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Does the National Scholastic Press Association think gays should be put to death, and blacks enslaved?

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You can't have it both ways. Either you respect the notion that gays should be put to death ( by stoning, preferably), and blacks (and others) enslaved, or you don't. But you can't both disagree with slavery and murder but still "respect" it. MNSBC:

Organizers from the National Scholastic Press Association, which organized the convention, issued a statement criticizing Savage's lecture: "In his attempt to denounce bullying, Mr. Savage belittled the faith of others – an action that we do not support. Ridicule of others’ faith has no place in our programs, any more than ridicule of the LGBT community would."
I'd like to know why the National Scholastic Press Association thinks we should respect the notion that slavery and genocide are good things.

That's the problem with the brouhaha over Dan Savage's (correct) comments about the Bible's support for slavery and the mass execution of gay people. The Bible got it wrong on these points. And rather than reiterate the fact that the embrace of slavery and genocide is perhaps a bad thing, the National Scholastic Press Association is upset that Dan Savage used mean words when criticizing the embrace of slavery and genocide.

And what word is appropriate when criticizing slavery and genocide?

I get that the Christian students were offended.  (And I'm offended every time we're supposed to walk on eggshells around Christians who believe in the inviolate word of a book that embraces slavery and genocide.)  And those Christian students outright admit that they were offended because they don't believe that the Bible was used to defend slavery.  That's because they're ignorant of the history of their own religion, not because it isn't true.  And that ignorance isn't something the National Scholastic Press Association should be coddling.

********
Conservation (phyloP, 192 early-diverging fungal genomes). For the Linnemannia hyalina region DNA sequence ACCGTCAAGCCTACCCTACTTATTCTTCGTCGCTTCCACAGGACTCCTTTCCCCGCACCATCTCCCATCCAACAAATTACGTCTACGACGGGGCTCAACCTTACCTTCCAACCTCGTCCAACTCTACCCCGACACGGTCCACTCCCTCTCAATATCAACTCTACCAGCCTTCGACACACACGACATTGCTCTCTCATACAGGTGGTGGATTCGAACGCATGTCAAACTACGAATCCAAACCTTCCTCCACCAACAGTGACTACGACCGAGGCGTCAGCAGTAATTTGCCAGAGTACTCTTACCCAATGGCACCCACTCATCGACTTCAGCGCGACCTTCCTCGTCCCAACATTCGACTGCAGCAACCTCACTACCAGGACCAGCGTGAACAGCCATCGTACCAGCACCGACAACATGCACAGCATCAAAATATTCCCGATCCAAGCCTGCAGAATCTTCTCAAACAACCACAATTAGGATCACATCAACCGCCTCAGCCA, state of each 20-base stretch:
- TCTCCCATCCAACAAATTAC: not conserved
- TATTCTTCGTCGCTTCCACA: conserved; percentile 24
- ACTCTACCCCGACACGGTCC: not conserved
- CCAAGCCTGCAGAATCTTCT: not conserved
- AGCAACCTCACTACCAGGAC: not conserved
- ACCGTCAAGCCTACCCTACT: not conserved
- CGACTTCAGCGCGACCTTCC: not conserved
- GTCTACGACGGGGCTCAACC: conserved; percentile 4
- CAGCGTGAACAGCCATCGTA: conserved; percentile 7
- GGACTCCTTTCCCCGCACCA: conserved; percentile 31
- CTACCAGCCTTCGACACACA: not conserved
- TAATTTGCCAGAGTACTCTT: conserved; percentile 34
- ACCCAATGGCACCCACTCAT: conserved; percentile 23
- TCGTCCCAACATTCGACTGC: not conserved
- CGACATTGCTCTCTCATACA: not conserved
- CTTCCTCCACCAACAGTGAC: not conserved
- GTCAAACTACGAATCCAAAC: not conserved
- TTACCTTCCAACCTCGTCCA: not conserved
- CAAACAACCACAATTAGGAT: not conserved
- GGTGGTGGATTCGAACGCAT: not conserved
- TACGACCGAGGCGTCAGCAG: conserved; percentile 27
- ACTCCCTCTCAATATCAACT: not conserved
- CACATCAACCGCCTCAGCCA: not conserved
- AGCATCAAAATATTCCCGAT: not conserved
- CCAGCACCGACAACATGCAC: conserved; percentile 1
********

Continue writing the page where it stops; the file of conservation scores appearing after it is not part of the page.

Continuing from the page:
Since the National Scholastic Press Association is more interested in genuflecting to political correctness than educating its own student journalists, here's a little bit about what the Bible actually says about slavery. From Greg Carey at HuffPo:
When the Bible refers to female slaves who do not "please" their masters, we're talking about the sexual use of slaves. Likewise when the Bible spells out the conditions for marrying a slave (see Exodus 21:7-11).

The occupations and experiences of slaves varied greatly. Many performed manual labor in horrid conditions, perhaps living only months after beginning their work. Some highly valued slaves attained wealth and status, a possibility reflected in Genesis' account of Joseph. Perhaps the story of the centurion who highly valued his slave connotes an erotic relationship, likely one-sided (Luke 7:1-10). In all cases the owners' right to use a slave as the owner sees fit, including the right to punish slaves severely, remain unquestioned.

How did people become slaves? Slavery did not accompany a particular racial status, as it eventually did in the United States, but the Hebrew Bible stipulates preferred treatment for Israelite slaves (see Exodus 21:1-11; 25:39-55; Deuteronomy 15:12-18). Crushing debt forced many into slavery, with some people selling themselves and others selling their children. Military conquest contributed greatly to the slave market as well.

The Bible does not attempt to hide the presence of slaves. Beware modern translations that use "servant" to cover up slave language. Slaves were ubiquitous in the ancient world. Imagine ancient Rome, where slaves made up between one-third and one-half of the inhabitants -- perhaps half a million people! The Senate once considered requiring slaves to wear identifying marks, but they stopped short in the face of a chilling realization: if slaves could recognize one another, what would prevent them from organizing and pillaging the entire city?

In the New Testament, Jesus frequently refers to slaves in his parables, the witty stories that marked his most distinctive teaching style. He never addresses slavery as an institution, though unfortunately one of the parables assumes that beating a slave is acceptable (Luke 12:47-48).
Where is the National Scholastic Press Association's statement against genocide and slavery?

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